The arrival of Captain Ibrahim Traoré, during this second putsch, seems to have changed the game on the ground. The fact that the president is a junior officer brought the hierarchy of combatants closer together and instilled cohesion. He gave pledges of support to the troops deployed on the ground. His New Year’s speech from Solenzo, a city in the northeast taken over from the jihadists, was particularly commented on. He also carried out a reorganization of the army by increasing the number of military zones from three to six and recorded some successes in the field.

Despite everything, these advances are not very visible as the situation on the ground is serious. It is estimated that more than 40% of the country is controlled by the jihadist groups that are the Support Group for Islam and Muslims (JNIM), affiliated with Al-Qaeda, and the Islamic State in the Greater Sahara (EIGS).

To win the war against terrorism, the government relies heavily on the volunteer fighters for the defense of the homeland (VDP) recruited in large numbers in recent months. However, some of these auxiliaries have recently been accused by two local NGOs of having committed a massacre in the northwest of the country. Is this strategy risky?

The use of these auxiliaries, which is not a new phenomenon in Burkina Faso, could prove to be very useful provided that their training is thought out over the long term and that a component on human rights is integrated into it. However, these VDPs are currently not aware of the law of war.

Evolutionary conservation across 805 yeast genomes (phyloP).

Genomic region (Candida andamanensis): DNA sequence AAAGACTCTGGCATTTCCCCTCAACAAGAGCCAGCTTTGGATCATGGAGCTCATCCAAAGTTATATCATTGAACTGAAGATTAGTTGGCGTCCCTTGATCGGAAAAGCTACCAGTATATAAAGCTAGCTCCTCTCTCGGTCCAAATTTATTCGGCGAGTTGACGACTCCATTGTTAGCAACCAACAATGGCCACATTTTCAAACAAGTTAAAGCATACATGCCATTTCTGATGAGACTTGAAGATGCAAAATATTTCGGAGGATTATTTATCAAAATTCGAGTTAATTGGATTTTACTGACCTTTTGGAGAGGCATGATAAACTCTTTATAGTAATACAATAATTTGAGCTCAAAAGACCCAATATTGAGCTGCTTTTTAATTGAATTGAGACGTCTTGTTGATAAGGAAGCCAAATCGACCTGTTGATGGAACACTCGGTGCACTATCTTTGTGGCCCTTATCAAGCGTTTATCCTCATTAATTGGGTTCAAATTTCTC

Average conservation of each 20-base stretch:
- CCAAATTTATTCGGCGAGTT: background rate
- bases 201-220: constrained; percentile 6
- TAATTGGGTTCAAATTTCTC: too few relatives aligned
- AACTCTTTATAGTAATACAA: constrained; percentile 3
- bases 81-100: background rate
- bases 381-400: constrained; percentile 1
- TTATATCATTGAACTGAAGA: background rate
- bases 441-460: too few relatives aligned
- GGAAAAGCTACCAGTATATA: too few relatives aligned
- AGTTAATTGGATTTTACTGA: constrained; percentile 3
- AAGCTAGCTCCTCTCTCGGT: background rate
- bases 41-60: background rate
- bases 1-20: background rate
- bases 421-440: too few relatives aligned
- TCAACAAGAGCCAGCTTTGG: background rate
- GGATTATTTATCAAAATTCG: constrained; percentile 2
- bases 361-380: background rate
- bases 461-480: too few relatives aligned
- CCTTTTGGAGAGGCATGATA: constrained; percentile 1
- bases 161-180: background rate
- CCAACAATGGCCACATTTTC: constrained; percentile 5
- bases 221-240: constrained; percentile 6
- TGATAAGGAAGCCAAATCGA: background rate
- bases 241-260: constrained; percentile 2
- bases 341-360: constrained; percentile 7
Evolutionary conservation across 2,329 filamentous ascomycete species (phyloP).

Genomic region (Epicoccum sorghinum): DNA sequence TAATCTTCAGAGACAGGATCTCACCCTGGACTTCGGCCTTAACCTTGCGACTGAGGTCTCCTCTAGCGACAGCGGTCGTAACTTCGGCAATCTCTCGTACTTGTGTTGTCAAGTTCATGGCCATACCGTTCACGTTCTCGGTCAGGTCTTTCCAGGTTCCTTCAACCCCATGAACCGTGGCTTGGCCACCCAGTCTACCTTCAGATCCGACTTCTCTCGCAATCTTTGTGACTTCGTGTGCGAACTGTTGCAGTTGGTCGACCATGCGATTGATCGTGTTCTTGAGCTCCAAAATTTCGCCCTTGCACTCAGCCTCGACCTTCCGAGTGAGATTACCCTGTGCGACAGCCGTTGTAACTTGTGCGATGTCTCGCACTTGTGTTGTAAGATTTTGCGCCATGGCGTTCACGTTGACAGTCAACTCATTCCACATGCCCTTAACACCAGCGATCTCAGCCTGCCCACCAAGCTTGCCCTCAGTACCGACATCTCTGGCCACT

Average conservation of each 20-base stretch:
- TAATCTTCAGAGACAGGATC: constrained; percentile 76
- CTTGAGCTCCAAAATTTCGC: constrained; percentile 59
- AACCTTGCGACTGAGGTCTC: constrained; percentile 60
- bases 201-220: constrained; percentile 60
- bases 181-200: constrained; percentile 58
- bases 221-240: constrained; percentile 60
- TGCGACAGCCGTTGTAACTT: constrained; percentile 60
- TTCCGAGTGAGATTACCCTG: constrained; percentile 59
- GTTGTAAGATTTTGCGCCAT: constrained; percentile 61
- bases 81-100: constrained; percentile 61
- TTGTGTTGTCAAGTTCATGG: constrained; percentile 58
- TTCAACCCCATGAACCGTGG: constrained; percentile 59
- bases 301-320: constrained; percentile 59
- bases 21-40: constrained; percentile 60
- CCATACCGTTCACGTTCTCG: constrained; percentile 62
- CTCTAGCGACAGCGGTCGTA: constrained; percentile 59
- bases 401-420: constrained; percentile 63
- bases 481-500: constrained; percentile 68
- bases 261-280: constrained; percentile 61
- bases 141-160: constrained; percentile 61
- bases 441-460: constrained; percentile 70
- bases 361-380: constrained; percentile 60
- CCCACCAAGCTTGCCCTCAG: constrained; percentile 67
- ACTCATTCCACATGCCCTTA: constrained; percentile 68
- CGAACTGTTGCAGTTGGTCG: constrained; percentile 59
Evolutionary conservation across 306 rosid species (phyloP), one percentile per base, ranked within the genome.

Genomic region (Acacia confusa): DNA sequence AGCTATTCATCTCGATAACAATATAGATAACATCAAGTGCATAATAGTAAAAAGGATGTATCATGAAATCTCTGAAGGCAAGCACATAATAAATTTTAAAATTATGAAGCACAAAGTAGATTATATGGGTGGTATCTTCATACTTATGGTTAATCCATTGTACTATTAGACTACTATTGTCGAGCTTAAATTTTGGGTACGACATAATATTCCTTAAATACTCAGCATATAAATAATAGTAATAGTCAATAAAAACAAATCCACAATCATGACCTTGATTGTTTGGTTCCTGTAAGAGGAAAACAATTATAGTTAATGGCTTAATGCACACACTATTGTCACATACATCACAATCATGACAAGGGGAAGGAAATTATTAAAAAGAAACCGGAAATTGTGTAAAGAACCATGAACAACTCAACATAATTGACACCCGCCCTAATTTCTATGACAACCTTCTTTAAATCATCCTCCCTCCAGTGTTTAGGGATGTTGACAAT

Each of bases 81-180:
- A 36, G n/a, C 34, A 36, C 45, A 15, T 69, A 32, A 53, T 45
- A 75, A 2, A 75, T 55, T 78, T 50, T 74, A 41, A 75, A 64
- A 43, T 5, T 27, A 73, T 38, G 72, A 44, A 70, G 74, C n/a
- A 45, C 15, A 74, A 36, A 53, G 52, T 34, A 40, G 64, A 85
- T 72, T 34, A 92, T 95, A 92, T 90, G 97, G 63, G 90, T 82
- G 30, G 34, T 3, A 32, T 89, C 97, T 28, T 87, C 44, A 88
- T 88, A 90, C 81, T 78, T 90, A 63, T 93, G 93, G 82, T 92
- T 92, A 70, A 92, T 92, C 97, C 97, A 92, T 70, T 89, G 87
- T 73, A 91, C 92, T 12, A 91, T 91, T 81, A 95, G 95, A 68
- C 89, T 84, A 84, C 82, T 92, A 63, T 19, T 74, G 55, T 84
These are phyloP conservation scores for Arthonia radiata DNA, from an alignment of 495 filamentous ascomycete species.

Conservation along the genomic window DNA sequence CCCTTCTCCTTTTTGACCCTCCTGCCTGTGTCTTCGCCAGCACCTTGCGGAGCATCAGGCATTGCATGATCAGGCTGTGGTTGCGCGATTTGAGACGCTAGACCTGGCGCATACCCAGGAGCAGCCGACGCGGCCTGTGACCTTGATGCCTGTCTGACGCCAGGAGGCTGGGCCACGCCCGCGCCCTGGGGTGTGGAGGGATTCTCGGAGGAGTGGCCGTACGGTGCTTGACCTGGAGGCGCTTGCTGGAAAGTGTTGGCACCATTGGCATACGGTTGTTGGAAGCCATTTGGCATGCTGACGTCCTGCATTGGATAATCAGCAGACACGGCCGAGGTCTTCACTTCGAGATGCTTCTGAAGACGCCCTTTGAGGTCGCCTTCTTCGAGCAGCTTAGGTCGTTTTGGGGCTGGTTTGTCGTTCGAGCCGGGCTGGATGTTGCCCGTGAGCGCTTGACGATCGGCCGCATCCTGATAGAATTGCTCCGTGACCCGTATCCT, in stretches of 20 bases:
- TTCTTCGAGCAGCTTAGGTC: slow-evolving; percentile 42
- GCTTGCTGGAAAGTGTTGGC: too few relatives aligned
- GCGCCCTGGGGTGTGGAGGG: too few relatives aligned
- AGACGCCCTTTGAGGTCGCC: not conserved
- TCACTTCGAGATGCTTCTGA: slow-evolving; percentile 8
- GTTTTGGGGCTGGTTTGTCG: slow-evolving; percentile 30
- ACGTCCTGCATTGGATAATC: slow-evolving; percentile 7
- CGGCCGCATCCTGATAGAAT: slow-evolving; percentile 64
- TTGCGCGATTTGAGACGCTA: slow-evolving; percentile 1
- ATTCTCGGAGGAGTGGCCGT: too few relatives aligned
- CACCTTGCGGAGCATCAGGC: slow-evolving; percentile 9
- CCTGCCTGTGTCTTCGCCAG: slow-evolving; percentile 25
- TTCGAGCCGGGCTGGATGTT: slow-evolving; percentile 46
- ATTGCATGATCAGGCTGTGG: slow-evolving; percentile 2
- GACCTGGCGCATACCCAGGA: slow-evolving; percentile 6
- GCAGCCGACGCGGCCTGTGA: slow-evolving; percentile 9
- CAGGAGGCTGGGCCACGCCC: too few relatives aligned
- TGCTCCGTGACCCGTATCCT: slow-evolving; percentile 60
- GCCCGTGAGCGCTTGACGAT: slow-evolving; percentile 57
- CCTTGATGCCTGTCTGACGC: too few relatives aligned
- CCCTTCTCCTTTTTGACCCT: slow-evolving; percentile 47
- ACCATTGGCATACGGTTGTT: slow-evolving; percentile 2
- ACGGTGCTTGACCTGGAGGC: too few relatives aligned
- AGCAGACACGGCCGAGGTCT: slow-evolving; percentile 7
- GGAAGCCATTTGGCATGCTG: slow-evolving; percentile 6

Next, it is essential to precisely define their scope of action. Their role may be to provide local security by preventing cattle rustling attacks, but in the face of large-scale jihadist attacks, that’s another story. In addition to coordination with the army, the relationship of these auxiliaries with the communities is also a crucial parameter.

The danger is that one community becomes the majority within these VDPs, fueling ethnic conflicts leading to cycles of reprisals; an ideal situation for jihadist groups.

>> To read also: Recruitment of civilians in Burkina Faso: “A great classic of regular armies in difficulty”

In recent months, Burkina Faso has multiplied international meetings with Russia, France, Turkey and even China to obtain military equipment for its army and its auxiliaries. Are the multiplication of these partnerships likely to change the situation on the ground?

Arms deliveries, whether through donations or purchasing facilities, can effectively reverse the balance of power. It must be understood that the armed forces of Burkina Faso and the jihadist groups have roughly equivalent weapons.

This is why the air component is today a crucial aspect for Burkina Faso. The army needs combat helicopters but also troop transport helicopters to progress on these difficult terrains. Air transport makes it possible to circumvent the problems of road infrastructure but also the question of mines and improvised explosive devices (IED) which require constant checks by deminers and considerably slow down the movement of troops. Recently, the army has equipped itself with Turkish armed drones, which in this context could prove effective.

Finally, Burkina Faso has no other choice than to multiply the requests to reinforce its transnational military cooperation, in particular with its Malian and Nigerien neighbors as well as the other countries of the G5-Sahel (Mauritania, Chad).

The absolute emergency situation in the country obliges it to mobilize all available aid. This is why the military power in Ouagadougou addresses its Western partners but also other States, which do not necessarily condition the delivery of arms and military equipment on human rights. This inevitably makes the delivery process simpler and faster.

France 24-Trans